www.kitchenlink.com/copycat.html (which gives copycat recipes from restaurants, chefs, and companies)

Chiffonade_'s picture

(post #25615, reply #13 of 25)

*
My frustration with "user-submitted" recipe pages lies in that there is no proof they are tested. When you see instructions that (to the seasoned cook) will
i obviously
not work, you can't help but doubt the other recipes on that page. If "home cooks" are eyeballing recipes and they are not tested, what they perceive as a teaspoon of something may actually be closer to a tablespoon.

I personally, have submitted recipes to
i Gourmet Magazine
and have had them printed. I know for a fact they are tested because I got phone calls from the person who coordinates the reader recipes asking me questions about phrasing of instructions, etc. I submitted a BBQ Chicken Salad recipe that got printed almost immediately...it had about 6 ingredients. My Veal Stew recipe was markedly more complicated. It took
i Gourmet
almost 2 years to print that one accounting for the seasonality of the recipe (winter) and the time it took them to test it due to the sizable list of ingredients.

I would prefer to take my chances on professional websites as these recipes are almost certainly tested but you can bet if I try one and it flops, it will be a long time before I try another from that site.

Chiffonade_'s picture

(post #25615, reply #14 of 25)

*
Carolina...I would agree with you if I could
i see
the person making the recipe. Learning at your grandmother's elbow is not comparable to taking on faith that measurements supplied by someone you have never met or watched cook are accurate.

Chiffonade_'s picture

(post #25615, reply #15 of 25)

*
I am going to need a delivery from
i Sysco
in order to try recipes from so many sites! Thank you so much for this huge list :)

And thanks everyone else for your submissions...They should
i all
keep me busy for a while :)

Jean_'s picture

(post #25615, reply #16 of 25)

*
After cogitating on this topic for a while I've come to the conclusion that even a "dufus" would not post a recipe that he didn't think tasted good. Therefore, I don't give a r*** a** where a recipe comes from. If it sounds good, I try it. If we don't like it, it gets the old heave-ho. The only thing I've dumped intact in the garbage disposal was an apple pie that we bought from an Amish bakery--but that's another story.

Carolina's picture

(post #25615, reply #17 of 25)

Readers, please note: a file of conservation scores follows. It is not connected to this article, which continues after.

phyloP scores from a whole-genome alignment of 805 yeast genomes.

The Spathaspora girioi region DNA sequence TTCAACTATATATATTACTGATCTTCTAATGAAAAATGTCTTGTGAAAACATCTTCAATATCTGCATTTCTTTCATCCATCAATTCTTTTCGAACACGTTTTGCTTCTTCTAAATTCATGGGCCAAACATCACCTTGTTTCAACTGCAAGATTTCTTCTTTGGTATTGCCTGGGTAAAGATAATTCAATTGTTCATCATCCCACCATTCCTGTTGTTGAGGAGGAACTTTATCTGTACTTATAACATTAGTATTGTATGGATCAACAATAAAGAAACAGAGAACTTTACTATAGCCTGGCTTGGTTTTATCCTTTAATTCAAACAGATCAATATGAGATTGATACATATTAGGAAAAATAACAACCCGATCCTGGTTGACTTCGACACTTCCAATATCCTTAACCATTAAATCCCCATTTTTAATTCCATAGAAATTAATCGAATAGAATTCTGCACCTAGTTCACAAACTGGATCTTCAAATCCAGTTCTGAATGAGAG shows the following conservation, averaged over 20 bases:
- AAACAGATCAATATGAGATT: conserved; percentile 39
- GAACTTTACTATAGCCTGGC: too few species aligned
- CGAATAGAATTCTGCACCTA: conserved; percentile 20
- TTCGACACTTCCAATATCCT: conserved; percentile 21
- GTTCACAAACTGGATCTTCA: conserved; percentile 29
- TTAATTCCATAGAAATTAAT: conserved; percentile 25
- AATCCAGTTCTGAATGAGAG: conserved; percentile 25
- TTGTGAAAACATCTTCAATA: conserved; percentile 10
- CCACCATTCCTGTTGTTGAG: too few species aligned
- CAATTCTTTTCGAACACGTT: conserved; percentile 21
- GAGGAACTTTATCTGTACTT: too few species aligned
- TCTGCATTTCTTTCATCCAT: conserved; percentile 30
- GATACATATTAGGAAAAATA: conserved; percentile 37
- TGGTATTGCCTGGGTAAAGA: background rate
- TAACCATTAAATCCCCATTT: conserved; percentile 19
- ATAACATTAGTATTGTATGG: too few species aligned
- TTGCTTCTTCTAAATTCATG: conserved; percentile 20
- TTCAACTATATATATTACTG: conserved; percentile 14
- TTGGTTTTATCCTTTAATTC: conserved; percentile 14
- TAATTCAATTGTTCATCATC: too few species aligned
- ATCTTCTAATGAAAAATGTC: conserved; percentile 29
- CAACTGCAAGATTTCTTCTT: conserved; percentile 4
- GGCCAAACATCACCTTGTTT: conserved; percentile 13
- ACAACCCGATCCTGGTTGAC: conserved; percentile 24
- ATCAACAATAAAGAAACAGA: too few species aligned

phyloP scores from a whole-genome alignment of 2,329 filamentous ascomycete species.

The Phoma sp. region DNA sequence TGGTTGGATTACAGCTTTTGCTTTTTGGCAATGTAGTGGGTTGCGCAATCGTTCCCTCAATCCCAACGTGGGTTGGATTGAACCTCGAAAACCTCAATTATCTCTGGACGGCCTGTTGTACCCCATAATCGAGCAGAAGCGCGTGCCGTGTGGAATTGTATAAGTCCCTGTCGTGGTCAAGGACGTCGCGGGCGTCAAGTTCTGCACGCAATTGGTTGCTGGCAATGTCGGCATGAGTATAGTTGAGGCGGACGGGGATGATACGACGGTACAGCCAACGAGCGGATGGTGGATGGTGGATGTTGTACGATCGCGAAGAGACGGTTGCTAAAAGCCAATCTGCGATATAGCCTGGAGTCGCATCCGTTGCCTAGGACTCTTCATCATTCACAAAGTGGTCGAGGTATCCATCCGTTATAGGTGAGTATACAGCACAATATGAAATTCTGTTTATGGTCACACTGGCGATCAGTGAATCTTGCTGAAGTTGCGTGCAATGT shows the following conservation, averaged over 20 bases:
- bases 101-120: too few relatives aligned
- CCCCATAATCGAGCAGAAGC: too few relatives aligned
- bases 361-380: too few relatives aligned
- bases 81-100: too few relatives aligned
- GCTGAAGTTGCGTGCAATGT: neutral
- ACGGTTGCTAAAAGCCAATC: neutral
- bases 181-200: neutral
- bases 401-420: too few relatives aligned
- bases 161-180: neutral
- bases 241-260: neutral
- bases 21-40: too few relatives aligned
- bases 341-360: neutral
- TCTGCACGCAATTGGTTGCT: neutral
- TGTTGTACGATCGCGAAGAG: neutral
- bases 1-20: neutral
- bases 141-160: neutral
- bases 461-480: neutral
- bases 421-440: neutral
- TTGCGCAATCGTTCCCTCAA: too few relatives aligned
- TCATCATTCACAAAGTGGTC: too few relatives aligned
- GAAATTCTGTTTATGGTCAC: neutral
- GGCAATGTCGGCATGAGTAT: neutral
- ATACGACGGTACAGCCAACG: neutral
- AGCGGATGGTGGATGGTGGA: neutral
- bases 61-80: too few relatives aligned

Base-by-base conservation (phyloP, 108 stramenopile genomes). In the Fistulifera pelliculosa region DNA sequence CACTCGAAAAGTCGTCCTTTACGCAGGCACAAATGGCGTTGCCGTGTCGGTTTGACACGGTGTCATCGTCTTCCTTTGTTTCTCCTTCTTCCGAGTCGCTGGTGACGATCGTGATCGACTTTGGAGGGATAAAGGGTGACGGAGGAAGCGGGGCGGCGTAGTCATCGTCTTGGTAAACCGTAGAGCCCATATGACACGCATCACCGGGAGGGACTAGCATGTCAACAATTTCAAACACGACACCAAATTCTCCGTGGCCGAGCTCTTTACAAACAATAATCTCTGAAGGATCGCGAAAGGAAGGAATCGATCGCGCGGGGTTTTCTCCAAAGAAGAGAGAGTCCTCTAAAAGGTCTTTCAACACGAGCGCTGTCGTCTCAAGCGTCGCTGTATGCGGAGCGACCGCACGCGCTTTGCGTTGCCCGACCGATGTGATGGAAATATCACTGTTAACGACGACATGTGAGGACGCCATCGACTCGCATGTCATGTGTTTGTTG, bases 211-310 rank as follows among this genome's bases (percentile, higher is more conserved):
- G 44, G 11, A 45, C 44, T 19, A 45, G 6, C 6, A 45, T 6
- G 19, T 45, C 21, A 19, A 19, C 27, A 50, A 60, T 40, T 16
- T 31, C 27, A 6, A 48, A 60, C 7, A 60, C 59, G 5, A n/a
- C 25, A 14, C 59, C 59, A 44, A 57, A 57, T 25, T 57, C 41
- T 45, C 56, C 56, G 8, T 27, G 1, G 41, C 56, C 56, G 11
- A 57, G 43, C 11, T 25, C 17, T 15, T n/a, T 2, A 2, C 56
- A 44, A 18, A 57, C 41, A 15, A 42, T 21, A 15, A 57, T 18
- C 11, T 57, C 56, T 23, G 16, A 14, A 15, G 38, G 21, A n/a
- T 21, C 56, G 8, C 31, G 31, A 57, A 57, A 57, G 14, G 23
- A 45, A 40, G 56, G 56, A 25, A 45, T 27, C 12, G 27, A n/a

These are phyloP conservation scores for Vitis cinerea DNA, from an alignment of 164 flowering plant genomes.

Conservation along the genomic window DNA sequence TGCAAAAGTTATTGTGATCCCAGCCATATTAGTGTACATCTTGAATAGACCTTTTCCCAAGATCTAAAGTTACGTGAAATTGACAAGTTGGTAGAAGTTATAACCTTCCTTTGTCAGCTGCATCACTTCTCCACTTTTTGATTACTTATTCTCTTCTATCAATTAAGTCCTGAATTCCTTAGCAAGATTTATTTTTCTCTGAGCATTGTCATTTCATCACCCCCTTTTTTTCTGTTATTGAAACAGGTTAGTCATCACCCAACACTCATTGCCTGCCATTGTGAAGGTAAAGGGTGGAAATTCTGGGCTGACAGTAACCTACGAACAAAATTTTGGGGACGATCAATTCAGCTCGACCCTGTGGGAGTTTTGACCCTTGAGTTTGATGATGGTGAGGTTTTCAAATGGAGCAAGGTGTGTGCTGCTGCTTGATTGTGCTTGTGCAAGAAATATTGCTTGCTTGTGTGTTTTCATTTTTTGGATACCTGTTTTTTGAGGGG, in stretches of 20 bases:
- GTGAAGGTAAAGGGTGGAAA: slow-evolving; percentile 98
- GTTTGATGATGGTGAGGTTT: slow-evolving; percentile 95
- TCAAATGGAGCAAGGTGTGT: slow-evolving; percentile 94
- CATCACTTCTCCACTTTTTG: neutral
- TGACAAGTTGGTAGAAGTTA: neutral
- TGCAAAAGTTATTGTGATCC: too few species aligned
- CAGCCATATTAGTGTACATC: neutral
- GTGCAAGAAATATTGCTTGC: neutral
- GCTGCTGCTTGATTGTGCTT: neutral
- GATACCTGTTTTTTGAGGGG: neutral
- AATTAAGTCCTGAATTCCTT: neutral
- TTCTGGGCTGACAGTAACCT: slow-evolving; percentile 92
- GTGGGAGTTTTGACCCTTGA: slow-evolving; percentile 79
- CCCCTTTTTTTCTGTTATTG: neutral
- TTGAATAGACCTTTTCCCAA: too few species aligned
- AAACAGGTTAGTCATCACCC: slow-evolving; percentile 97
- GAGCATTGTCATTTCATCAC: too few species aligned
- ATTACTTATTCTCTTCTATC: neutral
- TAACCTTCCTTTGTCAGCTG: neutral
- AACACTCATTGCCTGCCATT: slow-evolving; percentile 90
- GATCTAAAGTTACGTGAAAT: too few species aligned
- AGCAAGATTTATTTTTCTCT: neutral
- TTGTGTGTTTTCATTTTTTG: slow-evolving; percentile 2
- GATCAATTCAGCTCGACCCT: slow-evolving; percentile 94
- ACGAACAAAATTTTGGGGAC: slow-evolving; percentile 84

*
Once again, the voice of wisdom rises above the roar of the crowd. Thanks, Jean.

EM_'s picture

(post #25615, reply #18 of 25)

*
I find it interesting that recipes can be so mistrusted, as this thread proves....and at the same time supposedly intelligent people will pop any herbal or homeopathic remedy into their bodies without a second thought. Why is the word "natural" automatically linked to "safe"?

Jean_'s picture

(post #25615, reply #19 of 25)

*
HOOOOOOOOBOY! Don't get me going on THIS one!!!!!
A resounding AMEN!!!!

Sandra_'s picture

(post #25615, reply #20 of 25)

*
Now that's a tangent that could set some feathers flying! I swear, I could package the contents of my cat's litter box and sell it as "all-natural, organic, home-grown protein supplement."

Jean_'s picture

(post #25615, reply #21 of 25)

*
ROFLMHO

leaf_lady's picture

(post #25615, reply #22 of 25)

*
Ain't it the truth! One one hand, I use "organic" and "natural" food products all I can, on the other hand, I can't seem to get through to people that you STILL have to use common sense and care with these things.

Tomato vines are "natural" too, but eat them, and you would be very sorry, if not dead. Many so-called "natural" remedies are also dangerous, but people take them like they were candy, which is
stupid at best, and at worst could be fatal. Although in the paper today, a new (non-natural) pain relief prescription drug is reported to have been the cause of several deaths in just its first three months on the market. The lesson being - most things can harm you if you are not careful!

Sandra_'s picture

(post #25615, reply #23 of 25)

*
I've got no problem with 'organic', I just wish I knew what it meant. I've never seen a non-organic lettuce.
If the word means grown without pesticides, herbicides or any other 'cides, that's fine, but how does anyone control, or even define, all those conditions? As I think I've mentioned before,the biggest 'organic' operation near Vancouver is built on land fill (and who knows what's in THAT!), right beneath the flight paths of planes flying in and out of YVR -- does having jet fuel dumped on your crops mean they still count as organic?

Carolina's picture

(post #25615, reply #24 of 25)

*
Sorta reminds me of those who swore that the cow poop that mushrooms are grown in is okay to eat because it's a sterilized
b natural
product.

Jean_'s picture

(post #25615, reply #25 of 25)

*
To say nothing of flushed toilets.